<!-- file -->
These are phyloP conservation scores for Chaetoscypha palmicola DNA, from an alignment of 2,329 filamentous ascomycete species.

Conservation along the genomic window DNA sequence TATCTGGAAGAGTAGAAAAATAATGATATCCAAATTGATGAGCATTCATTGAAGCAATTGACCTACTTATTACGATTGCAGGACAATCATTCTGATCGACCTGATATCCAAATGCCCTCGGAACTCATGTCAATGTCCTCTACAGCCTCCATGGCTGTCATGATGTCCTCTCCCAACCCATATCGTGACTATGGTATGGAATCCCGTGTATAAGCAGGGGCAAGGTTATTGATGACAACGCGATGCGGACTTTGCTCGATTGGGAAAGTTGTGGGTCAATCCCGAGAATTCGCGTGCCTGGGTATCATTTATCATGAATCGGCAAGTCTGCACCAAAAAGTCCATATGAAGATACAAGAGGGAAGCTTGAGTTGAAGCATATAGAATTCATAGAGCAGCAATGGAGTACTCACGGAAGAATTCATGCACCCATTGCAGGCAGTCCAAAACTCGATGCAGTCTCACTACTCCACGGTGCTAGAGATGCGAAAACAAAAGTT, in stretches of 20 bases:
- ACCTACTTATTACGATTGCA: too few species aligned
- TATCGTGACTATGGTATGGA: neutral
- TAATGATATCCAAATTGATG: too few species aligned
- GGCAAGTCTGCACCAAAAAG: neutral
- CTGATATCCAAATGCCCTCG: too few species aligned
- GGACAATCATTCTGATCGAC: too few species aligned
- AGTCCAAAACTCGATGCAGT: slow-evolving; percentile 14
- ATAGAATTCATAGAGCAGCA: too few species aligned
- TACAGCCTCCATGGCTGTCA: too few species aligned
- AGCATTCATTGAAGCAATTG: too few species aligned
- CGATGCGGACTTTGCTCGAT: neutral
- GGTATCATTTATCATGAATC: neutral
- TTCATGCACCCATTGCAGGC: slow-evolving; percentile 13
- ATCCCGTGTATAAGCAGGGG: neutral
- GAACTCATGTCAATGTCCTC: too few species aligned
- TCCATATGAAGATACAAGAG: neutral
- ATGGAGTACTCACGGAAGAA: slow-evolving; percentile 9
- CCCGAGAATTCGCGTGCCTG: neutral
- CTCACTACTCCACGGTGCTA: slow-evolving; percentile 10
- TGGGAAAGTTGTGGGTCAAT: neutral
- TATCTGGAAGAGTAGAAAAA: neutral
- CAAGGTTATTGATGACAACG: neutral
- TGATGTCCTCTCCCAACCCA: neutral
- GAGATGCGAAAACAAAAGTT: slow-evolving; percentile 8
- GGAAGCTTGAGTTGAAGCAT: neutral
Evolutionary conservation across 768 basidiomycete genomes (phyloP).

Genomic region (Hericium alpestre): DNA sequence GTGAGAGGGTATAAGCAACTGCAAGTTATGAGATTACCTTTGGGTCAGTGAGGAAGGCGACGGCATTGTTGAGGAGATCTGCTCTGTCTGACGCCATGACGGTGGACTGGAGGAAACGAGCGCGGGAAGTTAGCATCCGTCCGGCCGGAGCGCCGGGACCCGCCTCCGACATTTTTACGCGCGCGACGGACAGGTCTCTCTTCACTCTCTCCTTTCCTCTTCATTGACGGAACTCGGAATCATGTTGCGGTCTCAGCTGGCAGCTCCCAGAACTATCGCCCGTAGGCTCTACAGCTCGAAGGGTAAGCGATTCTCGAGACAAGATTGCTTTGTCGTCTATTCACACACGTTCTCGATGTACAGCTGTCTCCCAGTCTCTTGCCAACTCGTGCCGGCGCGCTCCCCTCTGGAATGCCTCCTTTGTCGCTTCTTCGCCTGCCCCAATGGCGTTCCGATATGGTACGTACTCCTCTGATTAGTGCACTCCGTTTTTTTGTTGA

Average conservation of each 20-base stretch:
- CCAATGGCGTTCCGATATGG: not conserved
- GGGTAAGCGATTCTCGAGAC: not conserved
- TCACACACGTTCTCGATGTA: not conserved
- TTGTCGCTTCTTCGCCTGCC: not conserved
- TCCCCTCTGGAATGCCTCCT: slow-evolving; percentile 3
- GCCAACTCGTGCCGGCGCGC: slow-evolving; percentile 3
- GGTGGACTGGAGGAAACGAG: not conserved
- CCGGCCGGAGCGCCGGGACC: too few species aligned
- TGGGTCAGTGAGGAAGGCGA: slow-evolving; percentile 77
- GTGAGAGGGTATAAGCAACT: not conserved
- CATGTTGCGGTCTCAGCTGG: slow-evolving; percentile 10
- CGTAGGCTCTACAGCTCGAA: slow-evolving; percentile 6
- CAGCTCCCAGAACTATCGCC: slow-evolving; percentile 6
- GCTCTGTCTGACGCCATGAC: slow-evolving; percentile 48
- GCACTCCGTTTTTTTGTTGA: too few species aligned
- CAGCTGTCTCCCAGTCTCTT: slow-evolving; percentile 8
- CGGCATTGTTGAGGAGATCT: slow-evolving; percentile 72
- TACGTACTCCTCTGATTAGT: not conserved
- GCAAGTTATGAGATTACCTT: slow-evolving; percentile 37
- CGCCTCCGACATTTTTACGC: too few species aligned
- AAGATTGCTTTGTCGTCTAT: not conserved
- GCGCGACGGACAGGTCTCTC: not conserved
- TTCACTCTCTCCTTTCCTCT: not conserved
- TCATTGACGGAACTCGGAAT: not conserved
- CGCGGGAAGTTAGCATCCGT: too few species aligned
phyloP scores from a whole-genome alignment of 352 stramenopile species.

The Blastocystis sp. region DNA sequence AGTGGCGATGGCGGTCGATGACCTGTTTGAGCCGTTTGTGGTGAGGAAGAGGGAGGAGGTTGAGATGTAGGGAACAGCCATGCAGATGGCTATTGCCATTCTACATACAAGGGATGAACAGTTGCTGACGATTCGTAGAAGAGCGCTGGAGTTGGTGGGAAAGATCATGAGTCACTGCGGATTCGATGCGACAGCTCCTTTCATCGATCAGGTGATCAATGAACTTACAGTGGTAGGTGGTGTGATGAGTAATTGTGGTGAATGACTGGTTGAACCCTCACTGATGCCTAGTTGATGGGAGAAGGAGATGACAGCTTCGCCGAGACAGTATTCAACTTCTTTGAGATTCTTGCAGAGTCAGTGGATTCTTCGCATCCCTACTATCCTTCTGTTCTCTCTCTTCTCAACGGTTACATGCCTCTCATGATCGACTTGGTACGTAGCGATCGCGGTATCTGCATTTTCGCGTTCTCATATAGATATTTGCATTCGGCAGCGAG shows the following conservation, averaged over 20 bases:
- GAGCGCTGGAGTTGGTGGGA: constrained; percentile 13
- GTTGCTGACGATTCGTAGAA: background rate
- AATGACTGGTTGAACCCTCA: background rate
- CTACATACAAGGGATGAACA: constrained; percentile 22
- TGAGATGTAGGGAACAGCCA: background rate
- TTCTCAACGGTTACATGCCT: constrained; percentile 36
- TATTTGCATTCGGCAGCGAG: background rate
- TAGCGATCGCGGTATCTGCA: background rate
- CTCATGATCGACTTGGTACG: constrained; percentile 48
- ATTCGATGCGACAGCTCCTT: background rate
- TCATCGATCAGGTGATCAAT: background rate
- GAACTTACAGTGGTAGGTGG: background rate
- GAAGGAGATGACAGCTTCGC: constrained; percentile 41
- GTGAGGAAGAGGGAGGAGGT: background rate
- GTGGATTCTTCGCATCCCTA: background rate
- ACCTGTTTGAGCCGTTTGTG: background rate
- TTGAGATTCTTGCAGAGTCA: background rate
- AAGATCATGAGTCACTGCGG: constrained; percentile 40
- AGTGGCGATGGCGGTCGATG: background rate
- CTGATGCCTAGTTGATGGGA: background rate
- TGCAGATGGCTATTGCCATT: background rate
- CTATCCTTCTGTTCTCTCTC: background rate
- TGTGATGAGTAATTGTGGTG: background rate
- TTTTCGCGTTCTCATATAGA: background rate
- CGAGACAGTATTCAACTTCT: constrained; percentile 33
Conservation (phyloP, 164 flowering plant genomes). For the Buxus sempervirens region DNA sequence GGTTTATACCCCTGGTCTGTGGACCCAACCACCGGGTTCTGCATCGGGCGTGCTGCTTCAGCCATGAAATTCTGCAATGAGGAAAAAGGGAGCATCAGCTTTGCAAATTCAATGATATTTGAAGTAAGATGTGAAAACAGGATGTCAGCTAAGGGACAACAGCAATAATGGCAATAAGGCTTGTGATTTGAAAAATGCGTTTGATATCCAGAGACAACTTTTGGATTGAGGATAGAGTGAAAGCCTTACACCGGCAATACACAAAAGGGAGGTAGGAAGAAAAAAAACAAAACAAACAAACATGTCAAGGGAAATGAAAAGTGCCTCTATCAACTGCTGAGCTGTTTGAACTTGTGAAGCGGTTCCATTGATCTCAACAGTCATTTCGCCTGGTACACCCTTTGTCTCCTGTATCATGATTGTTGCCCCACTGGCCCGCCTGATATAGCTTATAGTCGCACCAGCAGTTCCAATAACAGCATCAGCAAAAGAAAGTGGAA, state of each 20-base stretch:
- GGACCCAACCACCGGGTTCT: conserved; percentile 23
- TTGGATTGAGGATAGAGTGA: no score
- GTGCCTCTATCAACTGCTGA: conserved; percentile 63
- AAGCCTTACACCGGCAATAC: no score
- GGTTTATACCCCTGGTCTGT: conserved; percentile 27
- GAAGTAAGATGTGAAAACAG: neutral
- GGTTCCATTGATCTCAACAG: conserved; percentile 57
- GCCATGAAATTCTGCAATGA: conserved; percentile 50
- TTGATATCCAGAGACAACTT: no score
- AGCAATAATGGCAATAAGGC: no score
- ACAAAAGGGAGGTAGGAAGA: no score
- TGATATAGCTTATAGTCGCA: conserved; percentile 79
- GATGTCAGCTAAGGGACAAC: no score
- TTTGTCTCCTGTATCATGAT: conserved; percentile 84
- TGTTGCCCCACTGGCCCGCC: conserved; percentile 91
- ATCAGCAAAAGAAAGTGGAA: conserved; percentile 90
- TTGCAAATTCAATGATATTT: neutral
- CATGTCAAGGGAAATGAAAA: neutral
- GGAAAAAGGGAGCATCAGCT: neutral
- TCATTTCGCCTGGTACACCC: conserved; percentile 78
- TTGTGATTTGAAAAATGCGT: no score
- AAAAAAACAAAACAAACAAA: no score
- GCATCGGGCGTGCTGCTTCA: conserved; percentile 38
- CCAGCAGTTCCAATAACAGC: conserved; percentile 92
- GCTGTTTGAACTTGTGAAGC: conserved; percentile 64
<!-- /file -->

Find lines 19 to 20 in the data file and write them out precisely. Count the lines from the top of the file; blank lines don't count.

- ATGGAGTACTCACGGAAGAA: slow-evolving; percentile 9
- CCCGAGAATTCGCGTGCCTG: neutral